Rare Sightings

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Science  23 Mar 2012:
Vol. 335, Issue 6075, pp. 1410
DOI: 10.1126/science.335.6075.1410-d
CREDIT: ISTOCKPHOTO; SCHIRO ET AL., ANGEW. CHEM. INT. ED. 51, 10.1002/ANIE.201108695 (2012)

The isolation and analysis of rare cells, particularly circulating tumor cells (CTCs), is central to advances in personalized medicine. Various approaches have been used to isolate these cells, which are typically present at concentrations of just 1 to 10 cells per milliliter of blood, below the threshold of conventional flow cytometry techniques. However, it has been difficult to ensure detection of all cells, to avoid stressing or damaging the cells during isolation, and to recover the cells after imaging. To overcome these problems, Schiro et al. have developed a microfluidic platform, in which blood is broken down into nanoliter aliquots that are ranked for the presence or absence of CTCs. CTCs were labeled with fluorescent antibodies to enable detection. Those aliquots containing CTCs were then sorted into a collection channel and filtered to enrich the rare cells within a small area. In this area, individual live CTCs could be imaged with minimal stress or could be removed for further studies. The method allows analysis of 1 ml of blood within 20 min, with no false positives and a recovery efficiency of 93%. The method should also be applicable to other rare cell types.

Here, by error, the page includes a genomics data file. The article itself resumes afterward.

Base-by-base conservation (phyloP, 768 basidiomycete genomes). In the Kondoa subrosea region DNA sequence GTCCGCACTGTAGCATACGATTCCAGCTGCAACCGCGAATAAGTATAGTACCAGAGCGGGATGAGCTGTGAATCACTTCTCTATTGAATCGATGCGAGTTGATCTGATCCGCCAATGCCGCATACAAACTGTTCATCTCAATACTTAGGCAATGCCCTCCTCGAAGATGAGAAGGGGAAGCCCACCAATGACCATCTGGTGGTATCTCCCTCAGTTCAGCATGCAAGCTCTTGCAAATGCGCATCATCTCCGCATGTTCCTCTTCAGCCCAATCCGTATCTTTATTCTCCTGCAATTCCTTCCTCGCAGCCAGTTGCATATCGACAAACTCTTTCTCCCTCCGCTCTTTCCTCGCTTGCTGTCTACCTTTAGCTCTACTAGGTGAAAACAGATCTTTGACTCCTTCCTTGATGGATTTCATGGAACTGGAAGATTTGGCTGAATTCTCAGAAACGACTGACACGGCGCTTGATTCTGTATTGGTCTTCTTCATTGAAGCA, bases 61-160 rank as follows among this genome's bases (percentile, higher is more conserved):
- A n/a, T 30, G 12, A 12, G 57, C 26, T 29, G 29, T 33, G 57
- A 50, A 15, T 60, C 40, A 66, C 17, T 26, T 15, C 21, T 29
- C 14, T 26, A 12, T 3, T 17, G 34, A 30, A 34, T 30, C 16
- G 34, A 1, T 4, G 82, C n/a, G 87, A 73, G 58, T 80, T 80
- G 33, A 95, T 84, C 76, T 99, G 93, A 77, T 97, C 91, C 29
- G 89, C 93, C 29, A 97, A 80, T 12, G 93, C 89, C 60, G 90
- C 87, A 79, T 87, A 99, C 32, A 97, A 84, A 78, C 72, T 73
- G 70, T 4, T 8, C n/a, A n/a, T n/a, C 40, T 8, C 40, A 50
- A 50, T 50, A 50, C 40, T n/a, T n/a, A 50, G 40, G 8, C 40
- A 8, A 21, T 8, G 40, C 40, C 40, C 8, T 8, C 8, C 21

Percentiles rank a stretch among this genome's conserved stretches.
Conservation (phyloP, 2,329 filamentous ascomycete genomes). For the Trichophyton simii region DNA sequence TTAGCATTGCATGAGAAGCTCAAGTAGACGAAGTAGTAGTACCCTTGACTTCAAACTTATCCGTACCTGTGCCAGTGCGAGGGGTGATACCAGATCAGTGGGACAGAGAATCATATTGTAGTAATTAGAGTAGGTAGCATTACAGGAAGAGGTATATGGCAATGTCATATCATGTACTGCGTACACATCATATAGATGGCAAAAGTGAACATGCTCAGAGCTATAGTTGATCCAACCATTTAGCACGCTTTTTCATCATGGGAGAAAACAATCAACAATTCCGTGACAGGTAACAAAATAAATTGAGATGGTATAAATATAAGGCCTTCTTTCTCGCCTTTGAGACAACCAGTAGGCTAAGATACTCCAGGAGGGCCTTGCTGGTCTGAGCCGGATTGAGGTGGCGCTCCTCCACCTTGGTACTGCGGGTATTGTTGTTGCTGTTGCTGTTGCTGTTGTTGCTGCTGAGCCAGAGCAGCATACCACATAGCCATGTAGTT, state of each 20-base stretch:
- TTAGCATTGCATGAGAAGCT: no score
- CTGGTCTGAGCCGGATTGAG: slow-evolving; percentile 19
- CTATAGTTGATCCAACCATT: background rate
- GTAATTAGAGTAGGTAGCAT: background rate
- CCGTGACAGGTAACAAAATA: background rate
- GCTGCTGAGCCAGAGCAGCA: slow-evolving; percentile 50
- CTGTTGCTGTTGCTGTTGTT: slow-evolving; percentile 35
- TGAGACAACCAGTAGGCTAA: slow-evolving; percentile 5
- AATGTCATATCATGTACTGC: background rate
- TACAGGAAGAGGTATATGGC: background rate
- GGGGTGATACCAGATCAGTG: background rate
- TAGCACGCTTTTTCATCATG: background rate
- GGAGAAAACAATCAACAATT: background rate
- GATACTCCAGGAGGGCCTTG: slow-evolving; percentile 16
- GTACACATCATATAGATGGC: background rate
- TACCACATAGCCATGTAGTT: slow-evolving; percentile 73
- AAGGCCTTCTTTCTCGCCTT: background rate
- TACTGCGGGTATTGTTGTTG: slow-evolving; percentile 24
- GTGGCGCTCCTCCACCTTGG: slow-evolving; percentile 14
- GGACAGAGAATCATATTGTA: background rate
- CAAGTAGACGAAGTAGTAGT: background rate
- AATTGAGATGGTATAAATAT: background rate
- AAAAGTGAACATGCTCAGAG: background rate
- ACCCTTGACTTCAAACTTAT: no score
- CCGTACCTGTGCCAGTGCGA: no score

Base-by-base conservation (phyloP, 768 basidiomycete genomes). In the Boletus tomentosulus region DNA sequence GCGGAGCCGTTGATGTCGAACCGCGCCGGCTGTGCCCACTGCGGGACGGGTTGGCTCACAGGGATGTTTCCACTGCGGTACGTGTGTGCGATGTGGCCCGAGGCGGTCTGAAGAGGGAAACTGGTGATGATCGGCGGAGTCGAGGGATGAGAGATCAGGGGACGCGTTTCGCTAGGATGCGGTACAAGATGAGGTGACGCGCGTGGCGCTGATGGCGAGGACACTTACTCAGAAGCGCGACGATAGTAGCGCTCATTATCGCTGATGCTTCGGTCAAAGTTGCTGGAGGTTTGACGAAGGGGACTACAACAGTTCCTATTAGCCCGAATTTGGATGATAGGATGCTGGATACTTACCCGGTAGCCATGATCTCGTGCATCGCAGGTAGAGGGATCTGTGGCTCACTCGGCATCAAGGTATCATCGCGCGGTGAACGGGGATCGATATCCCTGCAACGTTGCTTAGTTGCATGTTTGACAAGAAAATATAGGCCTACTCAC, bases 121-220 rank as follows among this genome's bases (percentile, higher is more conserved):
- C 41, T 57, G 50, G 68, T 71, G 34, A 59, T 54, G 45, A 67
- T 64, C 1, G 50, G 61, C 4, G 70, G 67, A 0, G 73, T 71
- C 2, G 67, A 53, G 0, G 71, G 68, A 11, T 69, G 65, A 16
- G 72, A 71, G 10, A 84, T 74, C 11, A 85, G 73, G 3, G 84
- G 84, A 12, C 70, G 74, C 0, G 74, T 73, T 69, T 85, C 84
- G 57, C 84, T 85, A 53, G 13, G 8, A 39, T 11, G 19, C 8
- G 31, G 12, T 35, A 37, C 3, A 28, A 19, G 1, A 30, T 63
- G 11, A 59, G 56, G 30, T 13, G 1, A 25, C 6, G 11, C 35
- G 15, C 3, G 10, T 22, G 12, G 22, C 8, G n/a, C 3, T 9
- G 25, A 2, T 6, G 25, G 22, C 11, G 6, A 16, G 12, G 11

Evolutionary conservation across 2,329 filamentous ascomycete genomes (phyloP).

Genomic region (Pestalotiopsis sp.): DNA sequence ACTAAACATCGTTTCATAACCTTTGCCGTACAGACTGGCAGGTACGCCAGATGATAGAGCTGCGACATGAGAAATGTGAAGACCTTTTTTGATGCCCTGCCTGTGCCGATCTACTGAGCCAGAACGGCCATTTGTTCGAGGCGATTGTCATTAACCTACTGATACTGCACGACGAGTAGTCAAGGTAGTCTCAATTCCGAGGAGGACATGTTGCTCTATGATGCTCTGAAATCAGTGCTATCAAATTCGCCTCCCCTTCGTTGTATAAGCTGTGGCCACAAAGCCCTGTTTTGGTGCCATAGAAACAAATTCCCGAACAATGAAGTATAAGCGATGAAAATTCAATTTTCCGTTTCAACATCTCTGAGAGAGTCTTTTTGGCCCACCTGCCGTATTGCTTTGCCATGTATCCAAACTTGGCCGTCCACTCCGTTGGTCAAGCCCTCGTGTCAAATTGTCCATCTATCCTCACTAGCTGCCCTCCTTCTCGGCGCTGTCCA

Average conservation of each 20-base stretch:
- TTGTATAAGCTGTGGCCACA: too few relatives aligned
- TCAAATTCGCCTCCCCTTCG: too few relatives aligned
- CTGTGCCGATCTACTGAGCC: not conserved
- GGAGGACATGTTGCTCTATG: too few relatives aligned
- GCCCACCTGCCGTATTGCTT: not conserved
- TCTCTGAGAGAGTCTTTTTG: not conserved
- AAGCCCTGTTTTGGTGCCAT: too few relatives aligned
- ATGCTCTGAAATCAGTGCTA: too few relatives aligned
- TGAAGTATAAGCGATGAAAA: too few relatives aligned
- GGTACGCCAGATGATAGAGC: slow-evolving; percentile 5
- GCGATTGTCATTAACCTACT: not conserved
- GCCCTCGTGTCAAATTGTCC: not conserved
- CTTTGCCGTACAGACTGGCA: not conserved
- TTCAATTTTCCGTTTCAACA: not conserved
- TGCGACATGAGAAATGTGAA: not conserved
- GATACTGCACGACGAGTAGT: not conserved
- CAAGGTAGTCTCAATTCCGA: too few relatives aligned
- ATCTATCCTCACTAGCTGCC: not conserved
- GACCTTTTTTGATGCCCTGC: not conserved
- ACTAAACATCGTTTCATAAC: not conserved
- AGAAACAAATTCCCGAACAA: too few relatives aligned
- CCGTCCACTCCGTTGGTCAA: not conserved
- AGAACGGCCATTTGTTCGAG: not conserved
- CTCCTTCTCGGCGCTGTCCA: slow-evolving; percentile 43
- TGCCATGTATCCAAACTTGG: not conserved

Angew. Chem. Int. Ed. 51, 10.1002/anie.201108695 (2012).

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